Since I teach social media basics in some of my classes, I’m always searching the Web for relevant blog posts. While Twitter’s ultimately easy to use, it’s an idiosyncratic tool. I have yet to find anything written about Twitter that’s clear and comprehensive enough for classroom use.

So I’ve created this post for my students. But maybe it’ll help you or someone you know. Okay, here we go…..

10 Basic Twitter Tips for Your Brand

 

Set up your Twitter account properly. The site’s Help Center is quite good on explaining the how-to basics. Other things to know: If you want people to find you, put the account in your real name. But, you might choose a different username for your Twitter profile. If you do that, make it a name that ties into your identity and brand.

E.g., If you search Twitter for “Betty Ming Liu,” you’ll find my account. My username is “BettyMingLiu.” You can call yourself anything you want. Just make it easy for others to remember. Keep it short too, so you’ll have more space for the actual tweet.

Adding a good profile photo is also key. So is filling out the bio section. It’s your one shot to blurb who you are. If you have a blog or website, include its url. If you want people to contact you, then your email address goes in the bio too.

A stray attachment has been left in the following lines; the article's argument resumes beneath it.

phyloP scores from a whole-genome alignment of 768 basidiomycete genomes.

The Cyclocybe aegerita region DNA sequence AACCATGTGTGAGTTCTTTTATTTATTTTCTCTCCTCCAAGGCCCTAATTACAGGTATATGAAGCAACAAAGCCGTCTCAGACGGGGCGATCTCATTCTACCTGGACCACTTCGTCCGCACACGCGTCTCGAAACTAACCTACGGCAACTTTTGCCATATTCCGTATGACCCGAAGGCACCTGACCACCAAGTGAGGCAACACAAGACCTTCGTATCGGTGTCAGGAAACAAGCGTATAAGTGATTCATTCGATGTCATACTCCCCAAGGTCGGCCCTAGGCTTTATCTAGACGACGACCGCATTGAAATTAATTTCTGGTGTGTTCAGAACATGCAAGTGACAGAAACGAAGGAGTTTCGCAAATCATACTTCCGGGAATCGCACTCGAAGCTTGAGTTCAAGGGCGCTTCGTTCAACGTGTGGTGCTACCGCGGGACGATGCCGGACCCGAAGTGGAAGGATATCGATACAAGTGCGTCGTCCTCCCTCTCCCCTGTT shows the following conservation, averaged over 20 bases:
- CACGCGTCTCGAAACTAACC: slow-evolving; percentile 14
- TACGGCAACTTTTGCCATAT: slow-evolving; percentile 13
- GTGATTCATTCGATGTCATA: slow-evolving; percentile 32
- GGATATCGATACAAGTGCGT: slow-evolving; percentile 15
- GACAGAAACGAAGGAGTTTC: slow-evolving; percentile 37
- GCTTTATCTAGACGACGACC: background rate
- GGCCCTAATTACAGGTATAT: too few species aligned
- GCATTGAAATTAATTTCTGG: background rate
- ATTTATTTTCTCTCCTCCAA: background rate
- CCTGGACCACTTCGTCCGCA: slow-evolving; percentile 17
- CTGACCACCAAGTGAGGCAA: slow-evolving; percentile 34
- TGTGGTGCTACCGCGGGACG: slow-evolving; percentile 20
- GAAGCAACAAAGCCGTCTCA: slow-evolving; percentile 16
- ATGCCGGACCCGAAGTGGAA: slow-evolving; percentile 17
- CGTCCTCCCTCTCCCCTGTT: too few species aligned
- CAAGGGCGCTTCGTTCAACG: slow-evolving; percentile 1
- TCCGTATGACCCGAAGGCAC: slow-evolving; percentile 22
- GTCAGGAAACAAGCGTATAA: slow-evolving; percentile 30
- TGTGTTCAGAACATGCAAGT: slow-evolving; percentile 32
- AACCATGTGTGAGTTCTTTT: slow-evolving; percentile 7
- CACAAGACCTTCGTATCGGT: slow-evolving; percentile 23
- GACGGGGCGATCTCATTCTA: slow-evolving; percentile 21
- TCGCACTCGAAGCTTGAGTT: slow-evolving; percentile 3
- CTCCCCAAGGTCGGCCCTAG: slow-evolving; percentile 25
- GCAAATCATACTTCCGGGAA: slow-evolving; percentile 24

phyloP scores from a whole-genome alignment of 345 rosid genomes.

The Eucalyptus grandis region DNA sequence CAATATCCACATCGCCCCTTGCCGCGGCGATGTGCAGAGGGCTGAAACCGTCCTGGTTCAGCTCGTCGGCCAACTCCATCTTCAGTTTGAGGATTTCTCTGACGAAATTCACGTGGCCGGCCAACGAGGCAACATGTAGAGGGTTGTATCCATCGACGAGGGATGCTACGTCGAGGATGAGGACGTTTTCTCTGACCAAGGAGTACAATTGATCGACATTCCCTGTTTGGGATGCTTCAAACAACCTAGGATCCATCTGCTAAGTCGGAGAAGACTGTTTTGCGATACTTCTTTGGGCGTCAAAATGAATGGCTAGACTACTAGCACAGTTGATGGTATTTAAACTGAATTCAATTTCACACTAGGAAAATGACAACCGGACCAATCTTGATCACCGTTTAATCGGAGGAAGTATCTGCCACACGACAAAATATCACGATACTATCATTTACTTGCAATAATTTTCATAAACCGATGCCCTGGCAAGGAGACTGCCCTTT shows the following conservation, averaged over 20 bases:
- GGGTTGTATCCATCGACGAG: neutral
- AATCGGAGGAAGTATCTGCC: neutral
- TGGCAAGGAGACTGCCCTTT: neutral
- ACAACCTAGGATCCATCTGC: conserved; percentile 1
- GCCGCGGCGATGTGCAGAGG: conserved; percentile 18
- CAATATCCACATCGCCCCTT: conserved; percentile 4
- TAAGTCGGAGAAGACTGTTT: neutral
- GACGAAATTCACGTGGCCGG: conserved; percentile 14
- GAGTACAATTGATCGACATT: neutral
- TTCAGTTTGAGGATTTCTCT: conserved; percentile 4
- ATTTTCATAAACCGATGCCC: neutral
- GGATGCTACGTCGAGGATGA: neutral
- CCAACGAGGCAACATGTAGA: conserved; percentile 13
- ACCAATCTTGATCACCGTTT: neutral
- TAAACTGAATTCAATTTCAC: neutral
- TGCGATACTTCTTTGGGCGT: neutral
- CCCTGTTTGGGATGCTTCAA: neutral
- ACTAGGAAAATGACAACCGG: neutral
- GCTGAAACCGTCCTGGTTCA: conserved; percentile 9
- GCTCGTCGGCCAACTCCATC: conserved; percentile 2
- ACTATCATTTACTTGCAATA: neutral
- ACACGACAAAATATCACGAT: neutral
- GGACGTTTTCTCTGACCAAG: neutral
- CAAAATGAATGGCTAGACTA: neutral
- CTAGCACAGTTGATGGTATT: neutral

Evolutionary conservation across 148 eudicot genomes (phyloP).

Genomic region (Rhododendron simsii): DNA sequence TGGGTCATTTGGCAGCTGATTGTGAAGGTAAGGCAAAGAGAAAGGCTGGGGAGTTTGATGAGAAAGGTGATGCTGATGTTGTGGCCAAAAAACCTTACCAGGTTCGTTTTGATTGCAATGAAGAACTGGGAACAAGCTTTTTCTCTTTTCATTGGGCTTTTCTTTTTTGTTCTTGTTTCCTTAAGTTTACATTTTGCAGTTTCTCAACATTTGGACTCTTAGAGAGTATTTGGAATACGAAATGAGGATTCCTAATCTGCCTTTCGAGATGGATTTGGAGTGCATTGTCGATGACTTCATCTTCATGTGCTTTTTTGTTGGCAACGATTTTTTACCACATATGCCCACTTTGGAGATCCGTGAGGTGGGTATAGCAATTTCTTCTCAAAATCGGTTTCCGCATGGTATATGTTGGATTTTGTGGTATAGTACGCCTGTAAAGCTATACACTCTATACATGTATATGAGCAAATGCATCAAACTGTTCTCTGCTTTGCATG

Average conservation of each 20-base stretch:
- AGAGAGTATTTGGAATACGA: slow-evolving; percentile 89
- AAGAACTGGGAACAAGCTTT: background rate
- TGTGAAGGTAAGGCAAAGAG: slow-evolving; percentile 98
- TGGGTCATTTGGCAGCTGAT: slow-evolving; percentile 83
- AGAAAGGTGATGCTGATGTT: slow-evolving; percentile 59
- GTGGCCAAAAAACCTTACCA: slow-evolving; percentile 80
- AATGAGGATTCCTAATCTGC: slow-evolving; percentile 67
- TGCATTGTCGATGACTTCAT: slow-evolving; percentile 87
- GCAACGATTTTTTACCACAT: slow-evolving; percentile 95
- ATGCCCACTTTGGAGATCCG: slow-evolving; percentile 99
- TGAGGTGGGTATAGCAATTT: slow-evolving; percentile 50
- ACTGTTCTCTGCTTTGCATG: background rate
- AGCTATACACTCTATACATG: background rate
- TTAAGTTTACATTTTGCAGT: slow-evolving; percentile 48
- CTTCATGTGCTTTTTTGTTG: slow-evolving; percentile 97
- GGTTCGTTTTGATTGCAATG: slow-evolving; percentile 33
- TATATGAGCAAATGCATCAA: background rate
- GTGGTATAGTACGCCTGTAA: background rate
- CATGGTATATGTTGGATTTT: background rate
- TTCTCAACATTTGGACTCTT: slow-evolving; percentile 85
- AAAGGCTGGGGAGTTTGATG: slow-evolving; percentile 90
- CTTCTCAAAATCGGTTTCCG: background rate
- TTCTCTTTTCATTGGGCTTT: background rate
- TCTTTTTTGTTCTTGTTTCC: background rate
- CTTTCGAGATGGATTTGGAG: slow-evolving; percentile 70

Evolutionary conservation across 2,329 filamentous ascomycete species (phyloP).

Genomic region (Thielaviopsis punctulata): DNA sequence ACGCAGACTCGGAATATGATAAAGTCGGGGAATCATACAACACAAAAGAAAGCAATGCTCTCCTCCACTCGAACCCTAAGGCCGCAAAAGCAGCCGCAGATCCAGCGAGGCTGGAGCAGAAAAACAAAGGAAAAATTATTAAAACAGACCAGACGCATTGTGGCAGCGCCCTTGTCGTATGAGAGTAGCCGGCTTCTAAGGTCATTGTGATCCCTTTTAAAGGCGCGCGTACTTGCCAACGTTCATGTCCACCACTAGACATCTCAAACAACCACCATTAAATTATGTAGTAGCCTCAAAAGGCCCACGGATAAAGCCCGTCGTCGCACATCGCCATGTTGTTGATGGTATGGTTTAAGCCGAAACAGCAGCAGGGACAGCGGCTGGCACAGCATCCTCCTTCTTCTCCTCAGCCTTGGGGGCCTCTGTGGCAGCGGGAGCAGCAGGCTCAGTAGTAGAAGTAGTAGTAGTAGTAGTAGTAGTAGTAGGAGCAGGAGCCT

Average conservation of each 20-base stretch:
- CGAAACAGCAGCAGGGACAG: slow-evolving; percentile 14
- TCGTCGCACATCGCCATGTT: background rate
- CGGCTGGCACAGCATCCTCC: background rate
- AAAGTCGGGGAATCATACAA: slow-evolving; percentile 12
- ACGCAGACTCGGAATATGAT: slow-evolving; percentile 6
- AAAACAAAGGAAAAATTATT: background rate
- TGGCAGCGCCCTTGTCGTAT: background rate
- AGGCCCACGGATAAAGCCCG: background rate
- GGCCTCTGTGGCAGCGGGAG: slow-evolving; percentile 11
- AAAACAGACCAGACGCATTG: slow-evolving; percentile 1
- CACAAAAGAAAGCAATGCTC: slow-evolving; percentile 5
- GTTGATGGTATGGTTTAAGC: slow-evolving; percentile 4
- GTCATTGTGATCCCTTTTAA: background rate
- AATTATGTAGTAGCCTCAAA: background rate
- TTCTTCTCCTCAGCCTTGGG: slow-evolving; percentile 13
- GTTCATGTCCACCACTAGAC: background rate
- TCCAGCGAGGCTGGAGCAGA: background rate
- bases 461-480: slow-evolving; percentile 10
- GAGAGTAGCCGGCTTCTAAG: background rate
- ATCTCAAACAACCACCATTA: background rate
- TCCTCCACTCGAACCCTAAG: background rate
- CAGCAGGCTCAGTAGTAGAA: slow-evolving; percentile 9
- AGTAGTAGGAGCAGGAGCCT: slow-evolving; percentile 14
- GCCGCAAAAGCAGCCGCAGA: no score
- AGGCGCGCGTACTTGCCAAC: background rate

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An attractive Twitter profile page supports your brand. Twitter provides a bunch of basic color options. From here, upload a nice profile photo of yourself and an expressive header photo too.

Sometimes, you’ll pull tweets off your page and want to embed them on your blog or other websites. For that, check out this link about how to embed tweets.

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Link love is the key to connecting. Writing clever tweets comes naturally to some people. The rest of us stay in the game by being useful. That’s why I’m always scouring websites and blogs for stories, posts and photos that I can link to in my tweets.

I want my followers to click on those links and say, “Oh gee, I didn’t know that!” or “Wow, that’s crazy!” My links revolve around my brand: journalism, lifestyle, food, art, relationships, culture.

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Use bit.ly to link in style. A typical, space-hogging url link can be at least 70 characters long. Most exceed our 140-character space limit. What to do? Well, shrink the link.

Bitly.com is what’s known as a url shortener. Paste a link’s address — the url — into bit.ly. In seconds, the url is compacted down to a bitty, 13-character url. This site can even elegantly bundle multiple url links into a single tweet. Anyone can use bit.ly without signing in. But it costs nothing to open a free account. Do that, and bit.ly will track the number of clicks on each of your links. The ability to score tons of clicks is definitely a marketable skill. This link offers bitly how-to’s.